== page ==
I have a Cannes ritual.
I always wake up early the morning after I arrive, so that I can load up on the continental breakfast at the Holiday Inn. My pockets stuffed with pancakes, I step outside into the morning wind, cutting behind the Chateau Pierre and the Bistro d’Bonjour, and making my way towards the Croisette. The opening night screening doesn’t start for hours, so I dawdle along the boulevard, admiring the gorgeous white-sand beaches and the world-class laser tag pits. Famished and tired, I hail a horse-drawn chariot to ferry me down the Rue de Baguette, past the Monument de Tom Bosley, to my beloved Chez Beret. In a shaky French accent, I place my usual order – a café au lait, mushroom pudding, Sour Patch Kids, and a bucket of loose change. I notice that the midday sun has dipped below the canopy of sugar pines, so I catch a gondola back to the hotel, conversing with the skipper about escargot and Marie Antoinette and…uh, the Eiffel Tower and…uh…
OK, you’ve got me. Unlike the great Roger Ebert, who vividly described his many Cannes experiences in the book Two Weeks in the Midday Sun, I’ve never been to Cannes, I’ve never covered the festival, and I wouldn’t know a Croisette from a Croissan’wich. The only Cannes ritual I’ll be practicing this year will be chowing down on my liver while reading posts and Tweets from critics and cinephiles who are covering the festival for real.
Until I can sucker some deep-pocketed media outlet into subsidizing my trip, curating this ESFS Festival gives me a chance to create my own Cannes experience, which is why scheduled it to run May 13-24, concurrently with the 68th annual gathering in the south of France. It also allows me to explore three world cinema auteurs that I’m relatively unfamiliar with, all of them from different countries. Now that this blog is returning to the monthly festival format, I’m going to use these festivals to fill in some of my auteur blind spots, and almost all of which are non-American directors. As luck would have it, two of the directors in this festival – Shohei Imamura and Emir Kusturica – are part of a select group of filmmakers that have won the Palme d’Or twice, so hopefully their films will help us to understand the kinds of movies that are valued by Cannes juries.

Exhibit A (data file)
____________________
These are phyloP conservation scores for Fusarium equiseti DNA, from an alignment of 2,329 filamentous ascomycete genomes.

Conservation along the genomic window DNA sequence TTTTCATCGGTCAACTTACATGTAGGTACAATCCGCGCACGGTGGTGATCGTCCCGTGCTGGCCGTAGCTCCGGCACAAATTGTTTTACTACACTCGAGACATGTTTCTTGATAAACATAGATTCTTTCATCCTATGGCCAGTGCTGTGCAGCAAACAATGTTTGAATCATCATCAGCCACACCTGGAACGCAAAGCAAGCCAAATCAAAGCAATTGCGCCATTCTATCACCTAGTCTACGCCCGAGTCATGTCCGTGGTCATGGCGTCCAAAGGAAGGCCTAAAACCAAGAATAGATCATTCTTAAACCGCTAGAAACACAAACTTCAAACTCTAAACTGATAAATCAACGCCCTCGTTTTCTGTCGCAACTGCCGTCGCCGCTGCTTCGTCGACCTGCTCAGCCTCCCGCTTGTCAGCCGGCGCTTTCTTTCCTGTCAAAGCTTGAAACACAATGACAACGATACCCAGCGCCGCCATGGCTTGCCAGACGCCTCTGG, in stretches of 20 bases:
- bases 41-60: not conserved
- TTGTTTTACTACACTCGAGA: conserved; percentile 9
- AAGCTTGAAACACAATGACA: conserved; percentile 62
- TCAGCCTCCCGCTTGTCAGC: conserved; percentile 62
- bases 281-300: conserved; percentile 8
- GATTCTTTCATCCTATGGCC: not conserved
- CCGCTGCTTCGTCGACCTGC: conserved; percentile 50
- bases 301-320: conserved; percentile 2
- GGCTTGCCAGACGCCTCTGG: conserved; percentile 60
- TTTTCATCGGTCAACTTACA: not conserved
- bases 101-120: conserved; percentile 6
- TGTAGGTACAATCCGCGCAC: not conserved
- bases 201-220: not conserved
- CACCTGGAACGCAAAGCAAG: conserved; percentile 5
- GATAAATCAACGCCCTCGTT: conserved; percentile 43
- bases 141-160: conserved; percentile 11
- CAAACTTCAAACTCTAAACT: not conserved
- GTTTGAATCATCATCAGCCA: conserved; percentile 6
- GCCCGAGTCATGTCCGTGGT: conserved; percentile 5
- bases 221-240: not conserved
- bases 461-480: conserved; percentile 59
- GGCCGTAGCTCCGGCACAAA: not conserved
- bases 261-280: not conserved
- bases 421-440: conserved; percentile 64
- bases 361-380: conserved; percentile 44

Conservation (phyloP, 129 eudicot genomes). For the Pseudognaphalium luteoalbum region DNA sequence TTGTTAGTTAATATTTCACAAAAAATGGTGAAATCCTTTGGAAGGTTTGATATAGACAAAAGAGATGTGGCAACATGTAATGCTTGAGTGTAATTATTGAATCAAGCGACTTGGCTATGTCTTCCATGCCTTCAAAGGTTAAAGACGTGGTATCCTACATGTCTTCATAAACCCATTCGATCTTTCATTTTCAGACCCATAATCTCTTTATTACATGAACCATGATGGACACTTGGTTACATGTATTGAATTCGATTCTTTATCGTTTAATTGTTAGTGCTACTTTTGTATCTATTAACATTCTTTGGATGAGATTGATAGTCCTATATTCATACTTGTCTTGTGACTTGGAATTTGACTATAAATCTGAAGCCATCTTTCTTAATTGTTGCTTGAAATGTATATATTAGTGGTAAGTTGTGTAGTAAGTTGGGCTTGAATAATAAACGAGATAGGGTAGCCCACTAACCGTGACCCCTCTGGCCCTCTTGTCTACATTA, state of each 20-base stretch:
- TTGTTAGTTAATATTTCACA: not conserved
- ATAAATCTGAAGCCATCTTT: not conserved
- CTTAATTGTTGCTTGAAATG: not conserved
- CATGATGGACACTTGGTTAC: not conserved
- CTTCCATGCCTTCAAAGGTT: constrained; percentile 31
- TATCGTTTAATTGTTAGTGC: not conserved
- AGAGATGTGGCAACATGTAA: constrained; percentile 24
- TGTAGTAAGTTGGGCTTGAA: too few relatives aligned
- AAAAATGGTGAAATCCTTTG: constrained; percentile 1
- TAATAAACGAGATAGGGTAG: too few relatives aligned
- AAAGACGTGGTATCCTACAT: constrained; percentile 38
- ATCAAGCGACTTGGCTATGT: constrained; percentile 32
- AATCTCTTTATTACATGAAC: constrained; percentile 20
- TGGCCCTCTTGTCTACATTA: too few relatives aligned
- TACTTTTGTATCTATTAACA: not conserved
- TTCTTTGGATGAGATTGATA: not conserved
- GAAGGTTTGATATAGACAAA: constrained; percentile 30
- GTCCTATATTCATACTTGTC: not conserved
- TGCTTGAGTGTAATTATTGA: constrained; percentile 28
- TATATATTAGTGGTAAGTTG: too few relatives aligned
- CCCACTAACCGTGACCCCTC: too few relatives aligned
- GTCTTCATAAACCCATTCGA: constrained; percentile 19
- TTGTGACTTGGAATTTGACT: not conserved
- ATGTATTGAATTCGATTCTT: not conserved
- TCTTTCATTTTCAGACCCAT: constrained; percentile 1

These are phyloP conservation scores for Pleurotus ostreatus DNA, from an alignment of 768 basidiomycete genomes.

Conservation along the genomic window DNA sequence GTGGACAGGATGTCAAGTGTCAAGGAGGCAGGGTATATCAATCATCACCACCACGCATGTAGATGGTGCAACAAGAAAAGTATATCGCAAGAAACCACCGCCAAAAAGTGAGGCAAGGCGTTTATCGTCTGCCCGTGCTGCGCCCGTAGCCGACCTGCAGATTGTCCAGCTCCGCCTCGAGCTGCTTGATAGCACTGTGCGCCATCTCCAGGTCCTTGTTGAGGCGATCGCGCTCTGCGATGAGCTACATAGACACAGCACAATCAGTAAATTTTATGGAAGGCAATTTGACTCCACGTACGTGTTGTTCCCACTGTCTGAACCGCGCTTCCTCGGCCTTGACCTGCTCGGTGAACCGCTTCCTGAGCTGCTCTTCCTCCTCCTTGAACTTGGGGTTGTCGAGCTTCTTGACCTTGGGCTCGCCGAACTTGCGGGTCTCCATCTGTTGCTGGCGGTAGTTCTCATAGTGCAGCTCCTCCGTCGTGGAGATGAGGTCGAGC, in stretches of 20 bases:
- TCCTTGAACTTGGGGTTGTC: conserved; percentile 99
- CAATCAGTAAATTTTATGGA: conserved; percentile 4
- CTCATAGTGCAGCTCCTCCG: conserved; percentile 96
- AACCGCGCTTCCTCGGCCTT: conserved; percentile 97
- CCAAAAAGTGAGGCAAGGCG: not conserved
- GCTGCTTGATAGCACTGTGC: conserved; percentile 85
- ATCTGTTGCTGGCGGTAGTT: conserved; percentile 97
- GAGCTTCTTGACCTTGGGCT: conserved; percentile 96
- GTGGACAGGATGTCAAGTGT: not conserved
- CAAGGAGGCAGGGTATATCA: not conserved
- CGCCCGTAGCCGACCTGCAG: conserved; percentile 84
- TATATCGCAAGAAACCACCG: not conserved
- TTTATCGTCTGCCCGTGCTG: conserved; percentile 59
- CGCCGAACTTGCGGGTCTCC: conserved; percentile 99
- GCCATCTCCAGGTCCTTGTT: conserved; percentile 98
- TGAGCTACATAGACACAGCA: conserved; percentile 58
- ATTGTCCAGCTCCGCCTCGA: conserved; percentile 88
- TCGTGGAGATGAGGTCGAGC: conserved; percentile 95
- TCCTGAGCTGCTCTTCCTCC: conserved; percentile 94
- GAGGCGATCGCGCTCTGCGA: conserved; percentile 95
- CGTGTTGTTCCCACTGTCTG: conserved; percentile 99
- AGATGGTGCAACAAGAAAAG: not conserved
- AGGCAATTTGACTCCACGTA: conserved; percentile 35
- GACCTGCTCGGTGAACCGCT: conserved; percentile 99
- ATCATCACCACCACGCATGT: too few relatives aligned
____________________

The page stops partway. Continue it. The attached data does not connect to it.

So why the early 1980s? No real reason, mostly just a way to put an artificial boundary around the festival. And yet I do hold a certain fascination with the time period. I was born in 1976, but my awareness of a pop culture beyond Indiana Jones and Star Wars didn’t kick in until after Thriller, so the late 1970s/early 1980s was undiscovered country for me for a long time. Discovering early 1980s masterpieces like Blow Out and American Gigolo was instrumental in my post-adolescent development as a cinephile. It still seems like a mysterious time in my imagination, and my knowledge of the era’s world cinema is even more shadowy, a massive blind spot that we begin to chip away at this week.
We republished Mike Dub’s September 2014 review of Kurosawa’s 1980 Palme d’Or co-winner Kagemusha on Monday as a sort of appetizer. Dub officially kicks off the festival on Friday with a review of Japanese director Shohei Imamura’s harsh historical drama The Ballad of Narayama. Daniel Barnes reviews German director Wim Wenders’ American-set Paris, Texas on Monday, May 18, and closes the festival on Friday, May 22, with a review of Serbian director Emir Kusturica’s When Father Was Away on Business.
On Tuesday, May 26, Dan and Dub will recap the festival and hand out their own awards, ranking the three films in order of glorious Palme d’Or, so-so Grand Prix, and shameful Un Certain Regard.
Join us for two weeks out of the midday sun, right here on E Street Film Society.
Film #1: The Ballad of Narayama (1983; Dir.: Shohei Imamura) [review by Mike Dub on Friday, May 15]
Film #2: Paris, Texas (1984; Dir.: Wim Wenders) [review by Daniel Barnes on Monday, May 18]
Film #3: When Father Was Away on Business (1985; Dir.: Emir Kusturica) [review by Daniel Barnes on Friday, May 22]
Dan and Dub’s Festival Wrap-Up: Tuesday, May 26